The National Institute of Standards and Technology (NIST) has launched a new Public Working Group on Generative Artificial Intelligence (AI), U.S. Secretary of Commerce Gina Raimondo announced last week.

NIST said on June 22 that the new group will help address the opportunities and challenges associated with generative AI, and also guide organizations in developing key guidance to address the special risks associated with the emerging technology.

“President Biden has been clear that we must work to harness the enormous potential while managing the risks posed by AI to our economy, national security and society,” Secretary Raimondo said in a statement.

“The recently released NIST AI Risk Management Framework can help minimize the potential for harm from generative AI technologies,” she added. “Building on the framework, this new public working group will help provide essential guidance for those organizations that are developing, deploying and using generative AI, and who have a responsibility to ensure its trustworthiness.”

NIST has laid out short-term, midterm, and long-term goals for its new Public Working Group on Generative AI.

Initially, the agency said the group will serve as a vehicle for gathering input on guidance that describes how the NIST AI Risk Management Framework may be used to support development of generative AI technologies. This type of guidance is intended to support and encourage use of the framework in addressing related risks, NIST said.

In the midterm, the working group will support NIST’s work on testing, evaluation, and measurement related to generative AI.

Lastly, NIST said in the longer term the group will explore specific opportunities to “increase the likelihood that powerful generative AI technologies are productively used to address top challenges of our time in areas such as health, the environment and climate change.”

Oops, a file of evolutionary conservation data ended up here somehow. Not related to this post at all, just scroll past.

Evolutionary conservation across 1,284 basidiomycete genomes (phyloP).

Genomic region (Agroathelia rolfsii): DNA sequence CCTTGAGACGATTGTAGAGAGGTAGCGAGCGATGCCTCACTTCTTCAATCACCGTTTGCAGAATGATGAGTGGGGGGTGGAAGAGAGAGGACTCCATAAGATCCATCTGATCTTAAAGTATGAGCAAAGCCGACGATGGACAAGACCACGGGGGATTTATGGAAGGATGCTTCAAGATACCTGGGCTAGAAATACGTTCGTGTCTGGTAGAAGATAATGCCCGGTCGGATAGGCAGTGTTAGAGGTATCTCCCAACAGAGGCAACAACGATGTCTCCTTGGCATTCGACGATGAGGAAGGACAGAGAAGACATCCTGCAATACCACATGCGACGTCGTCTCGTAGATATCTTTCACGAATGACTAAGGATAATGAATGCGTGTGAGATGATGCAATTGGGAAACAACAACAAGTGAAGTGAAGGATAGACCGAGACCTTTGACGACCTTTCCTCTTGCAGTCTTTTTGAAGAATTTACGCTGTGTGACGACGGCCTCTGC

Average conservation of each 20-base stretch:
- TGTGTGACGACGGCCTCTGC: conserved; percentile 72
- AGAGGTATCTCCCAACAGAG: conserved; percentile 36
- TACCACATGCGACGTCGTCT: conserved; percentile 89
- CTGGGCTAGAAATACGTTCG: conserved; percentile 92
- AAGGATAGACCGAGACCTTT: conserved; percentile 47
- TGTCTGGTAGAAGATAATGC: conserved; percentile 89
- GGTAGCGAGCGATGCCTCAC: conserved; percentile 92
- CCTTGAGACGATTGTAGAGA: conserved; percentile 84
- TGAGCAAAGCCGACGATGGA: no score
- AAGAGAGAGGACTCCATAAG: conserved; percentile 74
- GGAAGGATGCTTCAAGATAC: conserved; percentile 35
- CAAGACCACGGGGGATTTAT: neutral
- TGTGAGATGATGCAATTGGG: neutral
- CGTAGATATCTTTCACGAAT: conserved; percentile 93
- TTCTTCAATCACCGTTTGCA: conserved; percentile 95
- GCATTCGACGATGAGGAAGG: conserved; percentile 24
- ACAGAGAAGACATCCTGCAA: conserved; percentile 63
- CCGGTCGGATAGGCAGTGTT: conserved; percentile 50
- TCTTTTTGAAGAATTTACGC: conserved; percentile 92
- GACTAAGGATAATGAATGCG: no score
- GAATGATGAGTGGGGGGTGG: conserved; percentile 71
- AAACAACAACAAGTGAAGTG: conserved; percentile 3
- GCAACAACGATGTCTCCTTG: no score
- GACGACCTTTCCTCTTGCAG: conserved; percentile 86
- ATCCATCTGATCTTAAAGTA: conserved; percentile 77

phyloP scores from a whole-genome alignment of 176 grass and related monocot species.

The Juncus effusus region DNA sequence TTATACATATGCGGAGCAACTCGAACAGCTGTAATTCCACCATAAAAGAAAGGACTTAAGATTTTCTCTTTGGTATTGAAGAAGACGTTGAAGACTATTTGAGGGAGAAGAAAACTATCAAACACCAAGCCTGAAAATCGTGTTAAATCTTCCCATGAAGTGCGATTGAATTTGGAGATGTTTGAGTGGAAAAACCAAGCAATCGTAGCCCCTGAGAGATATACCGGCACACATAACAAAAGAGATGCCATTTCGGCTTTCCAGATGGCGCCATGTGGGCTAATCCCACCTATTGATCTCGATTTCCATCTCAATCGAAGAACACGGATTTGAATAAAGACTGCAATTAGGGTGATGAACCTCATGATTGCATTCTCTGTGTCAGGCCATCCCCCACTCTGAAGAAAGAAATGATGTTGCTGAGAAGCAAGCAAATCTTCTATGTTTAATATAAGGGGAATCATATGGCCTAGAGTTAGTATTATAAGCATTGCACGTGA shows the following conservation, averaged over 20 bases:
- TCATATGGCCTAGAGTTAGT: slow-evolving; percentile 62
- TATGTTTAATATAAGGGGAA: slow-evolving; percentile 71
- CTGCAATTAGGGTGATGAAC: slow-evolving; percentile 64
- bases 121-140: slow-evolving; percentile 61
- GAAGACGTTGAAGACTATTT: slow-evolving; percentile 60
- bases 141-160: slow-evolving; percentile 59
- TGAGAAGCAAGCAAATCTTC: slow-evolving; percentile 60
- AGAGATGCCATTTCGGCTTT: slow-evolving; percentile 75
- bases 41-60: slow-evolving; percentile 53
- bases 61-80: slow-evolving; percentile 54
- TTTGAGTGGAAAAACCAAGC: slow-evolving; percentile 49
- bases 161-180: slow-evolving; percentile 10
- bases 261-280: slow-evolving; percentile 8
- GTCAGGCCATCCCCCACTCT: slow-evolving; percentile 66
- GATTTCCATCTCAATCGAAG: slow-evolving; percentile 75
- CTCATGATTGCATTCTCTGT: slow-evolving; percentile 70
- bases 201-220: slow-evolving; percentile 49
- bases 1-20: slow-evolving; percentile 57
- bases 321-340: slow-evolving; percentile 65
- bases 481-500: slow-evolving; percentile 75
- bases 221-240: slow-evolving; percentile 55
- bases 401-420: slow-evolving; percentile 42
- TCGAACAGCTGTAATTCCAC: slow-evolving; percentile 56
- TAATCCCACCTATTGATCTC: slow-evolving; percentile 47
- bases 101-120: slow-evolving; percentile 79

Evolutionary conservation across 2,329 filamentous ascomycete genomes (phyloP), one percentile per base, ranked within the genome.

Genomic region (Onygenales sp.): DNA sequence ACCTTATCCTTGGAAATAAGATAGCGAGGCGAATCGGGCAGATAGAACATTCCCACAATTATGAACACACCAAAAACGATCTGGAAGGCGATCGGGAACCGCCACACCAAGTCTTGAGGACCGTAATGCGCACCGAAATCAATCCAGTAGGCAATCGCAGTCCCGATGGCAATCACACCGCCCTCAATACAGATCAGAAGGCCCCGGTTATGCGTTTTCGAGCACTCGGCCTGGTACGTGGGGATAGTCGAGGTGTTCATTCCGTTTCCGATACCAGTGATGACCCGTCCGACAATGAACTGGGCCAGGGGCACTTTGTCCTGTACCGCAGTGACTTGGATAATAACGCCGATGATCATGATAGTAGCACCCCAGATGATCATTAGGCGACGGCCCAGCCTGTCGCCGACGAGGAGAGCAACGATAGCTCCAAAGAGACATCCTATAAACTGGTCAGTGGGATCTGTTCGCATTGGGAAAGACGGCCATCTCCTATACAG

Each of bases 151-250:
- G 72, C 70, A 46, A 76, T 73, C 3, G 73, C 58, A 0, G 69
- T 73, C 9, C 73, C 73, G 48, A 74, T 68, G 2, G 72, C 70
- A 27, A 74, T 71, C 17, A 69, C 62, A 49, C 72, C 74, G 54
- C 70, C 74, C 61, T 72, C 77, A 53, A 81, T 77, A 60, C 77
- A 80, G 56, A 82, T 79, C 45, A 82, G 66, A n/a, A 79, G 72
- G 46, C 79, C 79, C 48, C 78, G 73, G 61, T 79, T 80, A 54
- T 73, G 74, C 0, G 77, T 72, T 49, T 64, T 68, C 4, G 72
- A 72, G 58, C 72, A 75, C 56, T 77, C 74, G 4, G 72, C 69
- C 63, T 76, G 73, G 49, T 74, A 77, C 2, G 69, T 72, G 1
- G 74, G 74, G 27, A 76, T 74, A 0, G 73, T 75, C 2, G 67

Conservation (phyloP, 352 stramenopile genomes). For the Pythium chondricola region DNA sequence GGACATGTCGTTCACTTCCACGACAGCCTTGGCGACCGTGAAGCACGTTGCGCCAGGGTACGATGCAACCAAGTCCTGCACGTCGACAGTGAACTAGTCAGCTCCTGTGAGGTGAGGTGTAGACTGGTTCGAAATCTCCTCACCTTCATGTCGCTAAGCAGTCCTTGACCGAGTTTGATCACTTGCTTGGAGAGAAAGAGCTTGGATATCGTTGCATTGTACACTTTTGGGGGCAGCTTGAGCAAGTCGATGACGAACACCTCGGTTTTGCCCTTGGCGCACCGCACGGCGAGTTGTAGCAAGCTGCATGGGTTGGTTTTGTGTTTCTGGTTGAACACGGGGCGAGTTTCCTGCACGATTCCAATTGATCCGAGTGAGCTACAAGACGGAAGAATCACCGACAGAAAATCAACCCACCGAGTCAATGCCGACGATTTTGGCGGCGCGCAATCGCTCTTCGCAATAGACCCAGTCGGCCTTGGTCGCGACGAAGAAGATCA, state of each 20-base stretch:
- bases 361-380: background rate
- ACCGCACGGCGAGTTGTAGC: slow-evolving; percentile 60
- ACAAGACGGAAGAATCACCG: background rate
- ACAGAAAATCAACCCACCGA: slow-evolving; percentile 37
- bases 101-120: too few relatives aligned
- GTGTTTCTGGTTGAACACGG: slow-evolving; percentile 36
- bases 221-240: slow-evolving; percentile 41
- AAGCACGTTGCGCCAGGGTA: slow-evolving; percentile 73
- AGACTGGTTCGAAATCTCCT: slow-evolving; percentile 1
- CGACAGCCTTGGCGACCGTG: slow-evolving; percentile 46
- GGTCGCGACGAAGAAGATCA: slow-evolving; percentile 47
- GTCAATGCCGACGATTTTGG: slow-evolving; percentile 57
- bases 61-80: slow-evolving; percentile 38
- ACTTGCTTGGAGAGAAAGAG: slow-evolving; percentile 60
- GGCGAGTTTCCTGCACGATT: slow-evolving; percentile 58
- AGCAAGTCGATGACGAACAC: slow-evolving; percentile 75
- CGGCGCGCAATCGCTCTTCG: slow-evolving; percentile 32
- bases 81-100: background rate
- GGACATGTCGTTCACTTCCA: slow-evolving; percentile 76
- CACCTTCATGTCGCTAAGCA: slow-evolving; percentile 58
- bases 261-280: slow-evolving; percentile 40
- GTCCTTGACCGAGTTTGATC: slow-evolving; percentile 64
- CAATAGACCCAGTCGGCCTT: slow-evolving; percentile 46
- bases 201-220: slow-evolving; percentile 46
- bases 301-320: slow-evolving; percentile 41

The group aims to ensure that risks are addressed and managed before, during, and after AI applications are developed and used.

NIST said its Public Working Group on Generative AI will draw upon volunteers – with technical experts from the private and public sectors – and will focus on risks related to generative AI.

“This new group is especially timely considering the unprecedented speed, scale and potential impact of generative AI and its potential to revolutionize many industries and society more broadly,” said NIST Director Laurie Locascio. “We want to identify and develop tools to better understand and manage those risks, and we hope to attract broad participation in this new group.”

The launch of NIST’s new generative AI working group came on the heels of a meeting President Biden convened last week with leading AI experts and researchers in San Francisco, as part of the White House’s commitment to seizing the opportunities and managing the risks posed by AI.

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Cate Burgan
Cate Burgan
Cate Burgan is a MeriTalk Senior Technology Reporter covering the intersection of government and technology.